The Mineral enstatite
Enstatite forms series with the rare mineral Ferrosillite (Fe2Si2O6).
Enstatite (without any at all iron) is not common, and pure
Ferrosillite (without any magnesium) is extremely rare. A common
intermediary member of this series is known as Hypersthene, with a chemical formula of
Although the term Hypersthene has been discredited by the IMA in
1998, it is still commonly used by many reference guides and is labeled as such in many collections.
Pure Enstatite is transparent and lightly colored; the iron content is responsible for the darker colors and increased opacity.
Gray, green, dark yellow, yellow-brown, greenish-brown, brown, black
Light brown to grayish-white
5 - 6
Transparent to opaque
3.1 - 3.9
Vitreous, silky, dull
1,2 - prismatic at cleavage angles of 87º and 93º
(Characteristic of minerals in the pyroxene group). May also exhibit parting in one direction.
Deep forest-green, chromium-rich variety of Enstatite.
Iron-rich variety of Enstatite, which was historically classified as an individual mineral species until 1998, when it was discredited by the IMA. The chemical form of Hypersthene is (Mg,Fe)2Si2O6.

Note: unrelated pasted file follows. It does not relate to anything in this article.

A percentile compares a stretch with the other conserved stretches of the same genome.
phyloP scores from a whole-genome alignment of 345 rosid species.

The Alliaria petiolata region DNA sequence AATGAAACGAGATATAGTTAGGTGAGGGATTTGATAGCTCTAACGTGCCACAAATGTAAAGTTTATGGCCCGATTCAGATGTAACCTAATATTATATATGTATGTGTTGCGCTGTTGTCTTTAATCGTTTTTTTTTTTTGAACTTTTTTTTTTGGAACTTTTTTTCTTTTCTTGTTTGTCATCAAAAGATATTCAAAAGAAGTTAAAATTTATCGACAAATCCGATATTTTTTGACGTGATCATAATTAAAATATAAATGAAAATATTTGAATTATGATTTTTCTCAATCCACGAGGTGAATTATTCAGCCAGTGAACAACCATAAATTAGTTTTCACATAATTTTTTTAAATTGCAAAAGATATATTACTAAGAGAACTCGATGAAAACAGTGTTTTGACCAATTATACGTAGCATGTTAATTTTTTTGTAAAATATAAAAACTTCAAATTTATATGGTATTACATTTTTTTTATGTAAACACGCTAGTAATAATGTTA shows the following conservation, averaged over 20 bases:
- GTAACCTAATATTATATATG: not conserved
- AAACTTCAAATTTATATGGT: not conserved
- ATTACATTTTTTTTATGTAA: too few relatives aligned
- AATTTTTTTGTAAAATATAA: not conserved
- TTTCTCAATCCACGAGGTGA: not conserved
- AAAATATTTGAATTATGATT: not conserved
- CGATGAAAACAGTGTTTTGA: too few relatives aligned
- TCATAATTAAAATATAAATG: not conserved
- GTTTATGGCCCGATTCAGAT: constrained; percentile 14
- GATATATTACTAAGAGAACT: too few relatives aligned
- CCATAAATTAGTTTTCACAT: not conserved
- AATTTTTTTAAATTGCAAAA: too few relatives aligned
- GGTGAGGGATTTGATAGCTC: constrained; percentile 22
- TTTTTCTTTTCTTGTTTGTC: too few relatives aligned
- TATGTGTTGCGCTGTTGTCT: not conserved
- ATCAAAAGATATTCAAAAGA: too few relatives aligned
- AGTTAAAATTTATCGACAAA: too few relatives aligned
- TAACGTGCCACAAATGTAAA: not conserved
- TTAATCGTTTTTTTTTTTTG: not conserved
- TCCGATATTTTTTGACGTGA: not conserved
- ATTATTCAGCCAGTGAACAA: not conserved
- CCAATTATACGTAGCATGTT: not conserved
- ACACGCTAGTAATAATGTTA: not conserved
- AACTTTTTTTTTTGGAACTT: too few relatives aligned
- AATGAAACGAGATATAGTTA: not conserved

The variety Bronzite is used as a minor gemstone. It often contains inclusions of highly reflective minerals, such as Hematite and Goethite, which give it a bronze-like effect when polished (hence its name). Polished Bronzite may also exhibit asterism or cat's eye effect.
A classic Bronzite occurrence is the chrome mines of Kraubath, Styria, Austria. Small, transparent crystals come from Mont-Dore, Auvergne, France; and an exceptionally gemmy olive-green form comes from Mogok, Mynamar (Burma); and from the Kilosa District, Morogoro, Tanzania.
In the U.S., localities include the the Tilly Foster Mine, Brewster, Putnam Co., New York; Gore Mountain, Warren Co., New York; the Wood's Chrome Mine, Texas, Lancaster Co., Pennsylvania; Summit Rock, Klamath Co., Oregon; and Nain, Labrador, Canada.
Good Bronzite comes from the Bare Hills, Baltimore Co., Maryland; and Webster, Jackson Co., North Carolina.
Distingushing Similar Minerals
Hornblende - Different cleavage angles (otherwise difficult to distinguish).
Diopside and Augite - Very difficult to distinguish.